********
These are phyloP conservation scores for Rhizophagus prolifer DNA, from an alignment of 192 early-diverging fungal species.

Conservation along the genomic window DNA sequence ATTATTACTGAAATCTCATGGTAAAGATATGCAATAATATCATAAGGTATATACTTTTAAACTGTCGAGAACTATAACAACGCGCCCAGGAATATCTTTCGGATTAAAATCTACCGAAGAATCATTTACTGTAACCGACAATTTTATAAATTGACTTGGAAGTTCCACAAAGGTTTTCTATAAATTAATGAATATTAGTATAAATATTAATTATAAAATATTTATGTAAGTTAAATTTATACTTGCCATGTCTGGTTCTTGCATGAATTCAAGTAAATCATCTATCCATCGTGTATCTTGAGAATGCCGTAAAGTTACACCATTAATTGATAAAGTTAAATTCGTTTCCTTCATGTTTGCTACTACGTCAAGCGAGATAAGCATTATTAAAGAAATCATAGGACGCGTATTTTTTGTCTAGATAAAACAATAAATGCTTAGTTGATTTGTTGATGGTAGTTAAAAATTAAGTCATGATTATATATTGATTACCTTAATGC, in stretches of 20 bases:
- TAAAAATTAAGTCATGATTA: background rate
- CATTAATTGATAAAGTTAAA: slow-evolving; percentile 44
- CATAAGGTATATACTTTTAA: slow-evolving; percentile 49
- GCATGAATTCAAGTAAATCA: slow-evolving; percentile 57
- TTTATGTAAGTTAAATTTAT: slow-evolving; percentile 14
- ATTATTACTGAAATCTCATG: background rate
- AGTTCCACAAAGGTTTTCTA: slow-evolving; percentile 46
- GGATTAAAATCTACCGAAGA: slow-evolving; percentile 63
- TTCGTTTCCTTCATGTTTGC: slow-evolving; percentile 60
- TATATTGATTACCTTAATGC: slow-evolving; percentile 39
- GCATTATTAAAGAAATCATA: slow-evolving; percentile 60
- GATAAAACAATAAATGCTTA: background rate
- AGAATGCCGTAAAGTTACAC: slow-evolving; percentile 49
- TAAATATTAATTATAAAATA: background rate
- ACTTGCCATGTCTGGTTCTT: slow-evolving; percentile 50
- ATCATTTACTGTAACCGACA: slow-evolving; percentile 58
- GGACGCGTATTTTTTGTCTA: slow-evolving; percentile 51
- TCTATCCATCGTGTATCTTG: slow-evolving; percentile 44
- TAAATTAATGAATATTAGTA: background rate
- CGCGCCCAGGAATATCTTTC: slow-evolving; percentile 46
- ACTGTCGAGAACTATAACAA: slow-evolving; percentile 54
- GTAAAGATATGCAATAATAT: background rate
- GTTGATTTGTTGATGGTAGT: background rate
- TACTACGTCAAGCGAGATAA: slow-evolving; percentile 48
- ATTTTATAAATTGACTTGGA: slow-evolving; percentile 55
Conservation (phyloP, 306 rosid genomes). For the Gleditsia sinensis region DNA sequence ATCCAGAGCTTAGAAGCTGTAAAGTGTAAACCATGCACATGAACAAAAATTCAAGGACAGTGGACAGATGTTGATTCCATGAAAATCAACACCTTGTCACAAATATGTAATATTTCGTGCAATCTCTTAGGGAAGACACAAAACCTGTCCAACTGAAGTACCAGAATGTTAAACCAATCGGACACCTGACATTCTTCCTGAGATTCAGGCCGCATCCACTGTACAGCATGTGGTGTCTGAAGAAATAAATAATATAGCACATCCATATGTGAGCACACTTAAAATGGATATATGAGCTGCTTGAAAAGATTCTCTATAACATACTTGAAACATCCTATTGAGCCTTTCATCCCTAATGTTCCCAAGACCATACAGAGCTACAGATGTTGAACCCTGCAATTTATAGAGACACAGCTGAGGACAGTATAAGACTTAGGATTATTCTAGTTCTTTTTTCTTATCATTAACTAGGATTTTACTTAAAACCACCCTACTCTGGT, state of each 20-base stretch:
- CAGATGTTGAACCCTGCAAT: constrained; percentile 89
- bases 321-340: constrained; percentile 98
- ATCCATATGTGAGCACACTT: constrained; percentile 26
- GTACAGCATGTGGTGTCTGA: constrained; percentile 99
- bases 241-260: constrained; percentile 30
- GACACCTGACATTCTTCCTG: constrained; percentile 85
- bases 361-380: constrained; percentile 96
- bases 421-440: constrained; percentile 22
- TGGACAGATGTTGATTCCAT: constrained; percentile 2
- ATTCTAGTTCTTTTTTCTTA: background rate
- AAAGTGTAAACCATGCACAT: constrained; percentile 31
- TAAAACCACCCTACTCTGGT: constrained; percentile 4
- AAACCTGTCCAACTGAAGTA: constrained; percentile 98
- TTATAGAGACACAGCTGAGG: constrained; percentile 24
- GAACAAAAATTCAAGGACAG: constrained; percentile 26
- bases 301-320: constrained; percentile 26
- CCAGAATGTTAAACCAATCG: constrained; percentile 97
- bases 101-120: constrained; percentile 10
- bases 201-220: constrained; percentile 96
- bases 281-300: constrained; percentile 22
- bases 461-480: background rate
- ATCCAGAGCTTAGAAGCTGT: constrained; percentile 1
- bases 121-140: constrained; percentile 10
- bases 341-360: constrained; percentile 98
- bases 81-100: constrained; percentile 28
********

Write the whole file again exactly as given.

These are phyloP conservation scores for Rhizophagus prolifer DNA, from an alignment of 192 early-diverging fungal species.

Conservation along the genomic window DNA sequence ATTATTACTGAAATCTCATGGTAAAGATATGCAATAATATCATAAGGTATATACTTTTAAACTGTCGAGAACTATAACAACGCGCCCAGGAATATCTTTCGGATTAAAATCTACCGAAGAATCATTTACTGTAACCGACAATTTTATAAATTGACTTGGAAGTTCCACAAAGGTTTTCTATAAATTAATGAATATTAGTATAAATATTAATTATAAAATATTTATGTAAGTTAAATTTATACTTGCCATGTCTGGTTCTTGCATGAATTCAAGTAAATCATCTATCCATCGTGTATCTTGAGAATGCCGTAAAGTTACACCATTAATTGATAAAGTTAAATTCGTTTCCTTCATGTTTGCTACTACGTCAAGCGAGATAAGCATTATTAAAGAAATCATAGGACGCGTATTTTTTGTCTAGATAAAACAATAAATGCTTAGTTGATTTGTTGATGGTAGTTAAAAATTAAGTCATGATTATATATTGATTACCTTAATGC, in stretches of 20 bases:
- TAAAAATTAAGTCATGATTA: background rate
- CATTAATTGATAAAGTTAAA: slow-evolving; percentile 44
- CATAAGGTATATACTTTTAA: slow-evolving; percentile 49
- GCATGAATTCAAGTAAATCA: slow-evolving; percentile 57
- TTTATGTAAGTTAAATTTAT: slow-evolving; percentile 14
- ATTATTACTGAAATCTCATG: background rate
- AGTTCCACAAAGGTTTTCTA: slow-evolving; percentile 46
- GGATTAAAATCTACCGAAGA: slow-evolving; percentile 63
- TTCGTTTCCTTCATGTTTGC: slow-evolving; percentile 60
- TATATTGATTACCTTAATGC: slow-evolving; percentile 39
- GCATTATTAAAGAAATCATA: slow-evolving; percentile 60
- GATAAAACAATAAATGCTTA: background rate
- AGAATGCCGTAAAGTTACAC: slow-evolving; percentile 49
- TAAATATTAATTATAAAATA: background rate
- ACTTGCCATGTCTGGTTCTT: slow-evolving; percentile 50
- ATCATTTACTGTAACCGACA: slow-evolving; percentile 58
- GGACGCGTATTTTTTGTCTA: slow-evolving; percentile 51
- TCTATCCATCGTGTATCTTG: slow-evolving; percentile 44
- TAAATTAATGAATATTAGTA: background rate
- CGCGCCCAGGAATATCTTTC: slow-evolving; percentile 46
- ACTGTCGAGAACTATAACAA: slow-evolving; percentile 54
- GTAAAGATATGCAATAATAT: background rate
- GTTGATTTGTTGATGGTAGT: background rate
- TACTACGTCAAGCGAGATAA: slow-evolving; percentile 48
- ATTTTATAAATTGACTTGGA: slow-evolving; percentile 55
Conservation (phyloP, 306 rosid genomes). For the Gleditsia sinensis region DNA sequence ATCCAGAGCTTAGAAGCTGTAAAGTGTAAACCATGCACATGAACAAAAATTCAAGGACAGTGGACAGATGTTGATTCCATGAAAATCAACACCTTGTCACAAATATGTAATATTTCGTGCAATCTCTTAGGGAAGACACAAAACCTGTCCAACTGAAGTACCAGAATGTTAAACCAATCGGACACCTGACATTCTTCCTGAGATTCAGGCCGCATCCACTGTACAGCATGTGGTGTCTGAAGAAATAAATAATATAGCACATCCATATGTGAGCACACTTAAAATGGATATATGAGCTGCTTGAAAAGATTCTCTATAACATACTTGAAACATCCTATTGAGCCTTTCATCCCTAATGTTCCCAAGACCATACAGAGCTACAGATGTTGAACCCTGCAATTTATAGAGACACAGCTGAGGACAGTATAAGACTTAGGATTATTCTAGTTCTTTTTTCTTATCATTAACTAGGATTTTACTTAAAACCACCCTACTCTGGT, state of each 20-base stretch:
- CAGATGTTGAACCCTGCAAT: constrained; percentile 89
- bases 321-340: constrained; percentile 98
- ATCCATATGTGAGCACACTT: constrained; percentile 26
- GTACAGCATGTGGTGTCTGA: constrained; percentile 99
- bases 241-260: constrained; percentile 30
- GACACCTGACATTCTTCCTG: constrained; percentile 85
- bases 361-380: constrained; percentile 96
- bases 421-440: constrained; percentile 22
- TGGACAGATGTTGATTCCAT: constrained; percentile 2
- ATTCTAGTTCTTTTTTCTTA: background rate
- AAAGTGTAAACCATGCACAT: constrained; percentile 31
- TAAAACCACCCTACTCTGGT: constrained; percentile 4
- AAACCTGTCCAACTGAAGTA: constrained; percentile 98
- TTATAGAGACACAGCTGAGG: constrained; percentile 24
- GAACAAAAATTCAAGGACAG: constrained; percentile 26
- bases 301-320: constrained; percentile 26
- CCAGAATGTTAAACCAATCG: constrained; percentile 97
- bases 101-120: constrained; percentile 10
- bases 201-220: constrained; percentile 96
- bases 281-300: constrained; percentile 22
- bases 461-480: background rate
- ATCCAGAGCTTAGAAGCTGT: constrained; percentile 1
- bases 121-140: constrained; percentile 10
- bases 341-360: constrained; percentile 98
- bases 81-100: constrained; percentile 28